Sadly, Donald Trump – on top of all his other sins – has given (a) conspiracy theories and (b) criticism of the press a bad name.
When it comes to conspiracy theories, I’m still very cautious; except that I know that politicians do conspire. It is no less gullible to automatically dismiss a conspiracy theory, than it is to be prone to accept it. In my researches I’ve found so much certain evidence of Britain’s secret services’, for example, plotting subvertly throughout their history, as to be in no doubt of that. Sometimes in the last century it was in cahoots with the Conservative Party. If you don’t wish to credit the ‘Wilson Plot’ of 1974-6, which is supposed to have been responsible for ousting the PM then, you must accept the Zinoviev Letter Affair of 1924, which helped bring an end to the first Labour government. (See my Plots and Paranoia.) And, at a much lower level, just think about it: haven’t you occasionally conspired, in much lesser matters, with your partner to keep something from your children, for example, or with your team mates to disguise your googly (in America, curve ball)? People conspire all the time. But crying ‘conspiracy’ can also be a convenient excuse when you’ve not got your way, which is why it’s so distrusted.
And for any historian working in this field to argue that Harold Wilson was brought down by an MI5 ‘conspiracy’ in 1976 would be the kiss of academic death. I can understand why. Conspiracy theory is the field for weirdoes. Probably the weirdest of them all is the ex-Coventry City goalkeeper David Icke, one of whose theories (among many others) is that the British Royal Family are in fact alien shape-shifting lizards. Now we have the almost-as-weird Donald Trump joining him. Another reason why academic historians don’t warm to ‘conspiracy theories’ is that it upsets their ordered view of the past. They prefer great events to have big causes. They want to see patterns in history: the progress of liberalism, say, or the inevitable march of the Marxist dialectic, or the working out of God’s (or Satan’s) will. If they aren’t pre-disposed to such broad theories ideologically, they like them because it makes it easy to present history as a narrative. Even history books are supposed to have plots. (Mine do.) That these narratives can be seriously disrupted by anything as accidental as a conspiracy among a small number of people with their hands on the hidden levers of power is anathema to them (to us).
Likewise, to suspect that huge present-day events like Brexit and the election of Donald Trump were achieved through a small group of right-wing millionaires working clandestinely through ‘a dark, dystopian data company’ called Cambridge Analytica, and not through genuine popular choice (see https://www.theguardian.com/technology/2017/may/07/the-great-british-brexit-robbery-hijacked-democracy), must be a shock to democrats, as well as to historians. It throws all the political conventions out of the window; and fundamentally undermines confidence in democracy. That’s the ultimate political danger. Perhaps it’s just as well to be sceptical. But that doesn’t mean that conspiracies can’t be real. (See Robin Ramsay, Conspiracy Theories, Pocket Essentials, 2006, on this.)
Much the same is true of the other canard that Trump has floated among us: the idea of ‘fake news’. Again, no-one wants to cry this too loudly, because of its association with the Donald; but with regard to the present British election there can be little doubt that the news is skewed. Whether that’s connected with the ‘Cambridge Analytica’ thing – with the same millionaires behind both, for example – seems possible, but can’t be proved. The bias of the press against the Left, however, and Corbyn in particular, is pretty obvious, and not only in the papers owned, notoriously, by millionaire tax exiles. It has even reached the BBC and the ‘Leftish’ Guardian. Labour politicians are bullied, Theresa May is given a soft ride, the size of May’s public meetings is exaggerated and Corbyn’s – huge ones – diminished. There have been petitions on the web for the BBC to sack their Political Editor, Laura Kuenssberg (below), whose coverage of the election is blatantly inaccurate, biased and cynical; but of course she won’t be sacked – yet. (One of the petitions was rejected because some of its signatories expressed unpleasantly sexist views.) Besides, many of the BBC’s top people, and other political commentators, have strong Conservative links themselves. It looks quite grotesquely unfair, and far different from what we have grown to expect from a much-respected ‘impartial’ state broadcaster. There can be little doubt about this. Academic studies, for example by the Cardiff University Journalism school, confirm it. But any complaints are treated as sour grapes; which is why Corbyn generally doesn’t complain, though he must be itching to.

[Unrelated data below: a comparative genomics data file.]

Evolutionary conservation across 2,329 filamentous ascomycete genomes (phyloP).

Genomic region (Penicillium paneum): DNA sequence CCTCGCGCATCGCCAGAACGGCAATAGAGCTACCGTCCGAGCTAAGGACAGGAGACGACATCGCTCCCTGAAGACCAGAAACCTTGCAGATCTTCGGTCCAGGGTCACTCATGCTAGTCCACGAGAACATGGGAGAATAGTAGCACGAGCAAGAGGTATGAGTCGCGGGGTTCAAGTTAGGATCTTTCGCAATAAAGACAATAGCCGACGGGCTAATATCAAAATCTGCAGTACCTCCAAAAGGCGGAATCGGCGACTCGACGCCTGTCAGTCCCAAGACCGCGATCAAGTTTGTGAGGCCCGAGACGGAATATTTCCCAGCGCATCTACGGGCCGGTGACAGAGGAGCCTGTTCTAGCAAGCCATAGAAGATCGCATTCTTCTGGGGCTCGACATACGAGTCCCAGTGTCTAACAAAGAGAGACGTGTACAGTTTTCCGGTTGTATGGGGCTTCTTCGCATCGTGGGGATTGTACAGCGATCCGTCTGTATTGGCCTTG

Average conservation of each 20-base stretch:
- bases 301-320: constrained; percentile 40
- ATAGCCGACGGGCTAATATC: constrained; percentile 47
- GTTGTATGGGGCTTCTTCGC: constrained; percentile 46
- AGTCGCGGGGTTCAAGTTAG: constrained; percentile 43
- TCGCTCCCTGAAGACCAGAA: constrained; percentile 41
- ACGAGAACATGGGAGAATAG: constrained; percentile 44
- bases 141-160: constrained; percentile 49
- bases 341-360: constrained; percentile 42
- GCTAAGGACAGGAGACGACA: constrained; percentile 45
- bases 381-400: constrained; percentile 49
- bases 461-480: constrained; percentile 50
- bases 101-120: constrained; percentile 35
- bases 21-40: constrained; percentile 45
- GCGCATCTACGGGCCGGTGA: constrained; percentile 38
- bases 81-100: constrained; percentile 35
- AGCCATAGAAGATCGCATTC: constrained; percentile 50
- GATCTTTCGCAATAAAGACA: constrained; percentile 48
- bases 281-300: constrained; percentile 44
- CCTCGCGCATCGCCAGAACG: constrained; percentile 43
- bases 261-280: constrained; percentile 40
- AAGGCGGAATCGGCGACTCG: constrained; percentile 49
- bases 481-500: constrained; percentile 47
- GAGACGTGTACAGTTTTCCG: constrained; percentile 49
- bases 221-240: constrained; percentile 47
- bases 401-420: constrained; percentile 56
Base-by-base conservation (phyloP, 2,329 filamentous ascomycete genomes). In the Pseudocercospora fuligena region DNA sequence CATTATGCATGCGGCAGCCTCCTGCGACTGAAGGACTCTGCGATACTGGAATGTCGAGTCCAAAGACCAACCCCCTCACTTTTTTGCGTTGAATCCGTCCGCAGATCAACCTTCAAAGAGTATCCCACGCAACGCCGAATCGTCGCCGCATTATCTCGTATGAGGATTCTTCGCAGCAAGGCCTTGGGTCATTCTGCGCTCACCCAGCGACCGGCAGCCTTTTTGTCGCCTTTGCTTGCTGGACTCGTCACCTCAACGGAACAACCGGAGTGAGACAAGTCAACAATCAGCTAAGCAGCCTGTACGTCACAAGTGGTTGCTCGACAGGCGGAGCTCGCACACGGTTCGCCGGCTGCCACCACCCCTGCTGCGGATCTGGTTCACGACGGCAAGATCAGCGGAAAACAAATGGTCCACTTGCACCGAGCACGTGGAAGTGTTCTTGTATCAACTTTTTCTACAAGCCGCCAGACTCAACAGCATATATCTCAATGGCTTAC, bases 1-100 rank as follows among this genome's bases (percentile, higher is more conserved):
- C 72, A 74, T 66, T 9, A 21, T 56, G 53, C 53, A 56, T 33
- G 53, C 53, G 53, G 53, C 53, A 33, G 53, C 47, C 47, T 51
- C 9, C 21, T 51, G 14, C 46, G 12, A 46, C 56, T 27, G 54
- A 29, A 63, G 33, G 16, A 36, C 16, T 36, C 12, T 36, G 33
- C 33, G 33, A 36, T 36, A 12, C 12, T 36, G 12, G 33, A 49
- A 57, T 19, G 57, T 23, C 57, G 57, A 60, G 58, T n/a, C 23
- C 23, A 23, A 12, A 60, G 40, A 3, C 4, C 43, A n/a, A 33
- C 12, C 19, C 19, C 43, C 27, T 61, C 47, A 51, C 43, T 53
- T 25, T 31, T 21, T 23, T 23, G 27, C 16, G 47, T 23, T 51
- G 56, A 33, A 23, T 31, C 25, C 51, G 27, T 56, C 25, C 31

If these two things – a conspiracy, and the loaded press – can be shown, or even suspected, to have substantially affected the result of this election, it bodes ill for people’s acceptance of that result afterwards, and therefore for our public order. It will bear out the belief of many of us that Britain is only a semi-democracy, at best. Just as our press comes fortieth in the world scale of ‘press freedom’ (see https://bernardjporter.com/2017/04/30/press-freedom/), our political freedom can’t come very much higher. The power of our press certainly, and the ‘conspiracy’ factor possibly, have seen to that.